WHEN DEATH APPROACHES, Part 2 This This article lists specific signs of impending death.
Remember that illness is fatiguing. No matter the strength of the patient’s willpower, energy levels will be low and their ability to reason may be impaired making decision making a distinct challenge.
Both patient and caregivers need to develop a tolerance of the patient’s physical and emotional limits. Slow down. Rest. Sense what the body and mind have to say, and then respect these limits.
The symptoms below are associated with the body’s shutting down and drawing nearer to death.
Breathing As the body shuts down, breathing patterns may change. Respiration might be irregular or shallow or there might be apneas [5 – 30 seconds of no breathing]. This is a common sign of decreased circulation. Elevating the upper half of the body may help. When natural secretions accumulate in the throat, rattling sounds can be heard. The patient drinks less and loses the ability to cough or swallow. Unnervingly the rattling noises can be quite loud but the person is not choking. Sometimes it helps to turn the body or the head to the side placing pillows behind the back and the head.
Confusion Time and place awareness become muddled. As organs begin to fail, so does the brain. The person may not recognize familiar faces or may speak to people who are not there. This is not a hallucination or a drug reaction. Respond in a calm voice. Gently remind them if they forget but do not argue or belittle their experience.
Coolness As blood circulation decreases, limbs and extremities cool to the touch. Keep the person warm with an extra blanket and a shoulder wrap.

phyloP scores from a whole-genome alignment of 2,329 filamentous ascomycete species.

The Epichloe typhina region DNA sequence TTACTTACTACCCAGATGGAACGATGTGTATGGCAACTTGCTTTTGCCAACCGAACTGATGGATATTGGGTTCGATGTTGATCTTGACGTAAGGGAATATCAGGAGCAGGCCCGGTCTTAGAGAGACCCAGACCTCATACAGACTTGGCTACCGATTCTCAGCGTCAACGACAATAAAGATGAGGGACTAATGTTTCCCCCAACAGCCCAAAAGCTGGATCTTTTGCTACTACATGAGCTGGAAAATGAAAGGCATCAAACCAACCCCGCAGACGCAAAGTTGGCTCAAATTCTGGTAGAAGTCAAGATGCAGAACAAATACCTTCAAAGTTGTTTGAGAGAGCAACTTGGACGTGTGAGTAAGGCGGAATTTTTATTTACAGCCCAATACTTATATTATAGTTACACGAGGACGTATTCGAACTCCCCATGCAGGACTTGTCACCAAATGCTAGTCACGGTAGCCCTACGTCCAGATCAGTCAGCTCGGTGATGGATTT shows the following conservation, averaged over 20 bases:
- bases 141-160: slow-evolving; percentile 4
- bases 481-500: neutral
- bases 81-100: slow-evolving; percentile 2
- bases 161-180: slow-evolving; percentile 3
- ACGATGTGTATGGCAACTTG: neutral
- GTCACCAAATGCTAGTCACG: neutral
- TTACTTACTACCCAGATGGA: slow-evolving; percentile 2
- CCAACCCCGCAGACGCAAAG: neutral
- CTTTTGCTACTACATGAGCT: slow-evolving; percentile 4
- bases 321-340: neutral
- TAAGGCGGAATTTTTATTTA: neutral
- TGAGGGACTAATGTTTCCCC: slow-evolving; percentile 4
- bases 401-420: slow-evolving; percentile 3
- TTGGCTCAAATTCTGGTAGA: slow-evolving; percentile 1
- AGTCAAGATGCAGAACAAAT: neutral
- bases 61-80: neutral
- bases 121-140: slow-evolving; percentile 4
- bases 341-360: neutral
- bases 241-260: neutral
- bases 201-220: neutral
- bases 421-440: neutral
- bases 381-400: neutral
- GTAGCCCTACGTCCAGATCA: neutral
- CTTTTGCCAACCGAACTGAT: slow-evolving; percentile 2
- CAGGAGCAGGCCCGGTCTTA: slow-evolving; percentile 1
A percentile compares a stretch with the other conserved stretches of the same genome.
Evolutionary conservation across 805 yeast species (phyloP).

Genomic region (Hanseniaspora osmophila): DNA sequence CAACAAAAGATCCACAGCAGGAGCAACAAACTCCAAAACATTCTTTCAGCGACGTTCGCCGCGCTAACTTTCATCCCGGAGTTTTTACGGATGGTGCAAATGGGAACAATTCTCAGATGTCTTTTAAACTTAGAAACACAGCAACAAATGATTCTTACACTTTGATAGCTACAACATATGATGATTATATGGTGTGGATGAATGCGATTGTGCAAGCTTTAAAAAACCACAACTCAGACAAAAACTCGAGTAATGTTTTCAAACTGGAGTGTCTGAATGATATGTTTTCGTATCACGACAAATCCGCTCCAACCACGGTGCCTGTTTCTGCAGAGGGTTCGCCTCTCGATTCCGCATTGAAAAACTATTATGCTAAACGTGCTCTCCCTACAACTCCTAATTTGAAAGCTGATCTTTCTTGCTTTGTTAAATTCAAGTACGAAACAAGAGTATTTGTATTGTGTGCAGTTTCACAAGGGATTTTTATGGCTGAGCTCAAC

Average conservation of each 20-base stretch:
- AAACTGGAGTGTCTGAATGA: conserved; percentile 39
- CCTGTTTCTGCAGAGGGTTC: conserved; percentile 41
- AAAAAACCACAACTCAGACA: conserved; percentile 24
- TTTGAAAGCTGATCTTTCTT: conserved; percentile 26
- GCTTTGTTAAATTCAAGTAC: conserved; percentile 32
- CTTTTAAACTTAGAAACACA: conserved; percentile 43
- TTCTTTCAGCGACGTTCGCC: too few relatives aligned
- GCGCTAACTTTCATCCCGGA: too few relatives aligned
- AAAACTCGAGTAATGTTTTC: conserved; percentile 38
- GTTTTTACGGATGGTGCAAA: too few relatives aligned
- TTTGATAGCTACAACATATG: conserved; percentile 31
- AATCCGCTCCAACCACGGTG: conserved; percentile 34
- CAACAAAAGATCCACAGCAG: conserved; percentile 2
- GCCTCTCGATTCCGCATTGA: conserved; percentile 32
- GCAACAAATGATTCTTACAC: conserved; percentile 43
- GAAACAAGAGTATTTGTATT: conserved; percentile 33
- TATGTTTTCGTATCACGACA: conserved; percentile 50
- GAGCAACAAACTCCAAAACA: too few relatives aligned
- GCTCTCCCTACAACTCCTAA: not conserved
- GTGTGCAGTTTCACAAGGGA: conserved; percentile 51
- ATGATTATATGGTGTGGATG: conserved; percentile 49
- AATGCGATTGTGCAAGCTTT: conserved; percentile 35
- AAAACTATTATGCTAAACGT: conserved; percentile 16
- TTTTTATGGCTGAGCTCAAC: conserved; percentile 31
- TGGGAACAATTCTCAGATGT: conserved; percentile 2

Excretion Urine may be dark or decline in volume as the kidney functions less effectively. Patients usually reduce their fluid intake despite repeated attempts to entice them to drink. A loss of bladder or bowel control is common as the muscles in the pelvic area relax. Employ disposable pads and adult diapers. The skin is also an organ so note that skin can begin to break down on the backside and around private parts. Assist the patient to lay slightly on their side by plumping pillows under one side of the body. This will take the pressure off skin on the backside and allow for improved air circulation. It is essential that the patient be kept as dry and clean as possible.
Hearing This is the last sense to leave us, thus the many encomiums to keep talking even when you think they can’t hear you or they are not responding normally. Your vocal presence is an expression of your love and can be very calming for your loved one.
Eating As energy needs wane appetite declines. Ice chips help with the associated dehydration.
Restlessness The patient pulls at the bed linens, becomes agitated, and is unable to remain in one position. They might even flail limbs and mutter while asleep. These involuntary movements are common as the patient nears death.
Sleepiness As the patient’s metabolism slows down, he or she spends more time sleeping and less time awake. He or she may even be hard to wake up. Plan quality time with family and friends to coincide with the time of day he or she is most active. It is important to speak directly to the patient and talk as if they can hear you, even when there is no response.
Socialization As oxygen to the brain declines, the blood flow also declines. The patient may be mentally preparing themselves for death and talk less or not at all.
Coma Some patients go into a coma or semi coma during the dying process. Talking to them does not wake them up, neither does your touch. Their eyes might remain partially open. Never presume that they cannot hear you. In the death process, the very last of the five senses to be lost is hearing.
This time of transition is physically difficult and emotionally draining for the caregiver. I hope that the ability to explain and recognize symptoms of dying will help family members prepare themselves and their loved one better.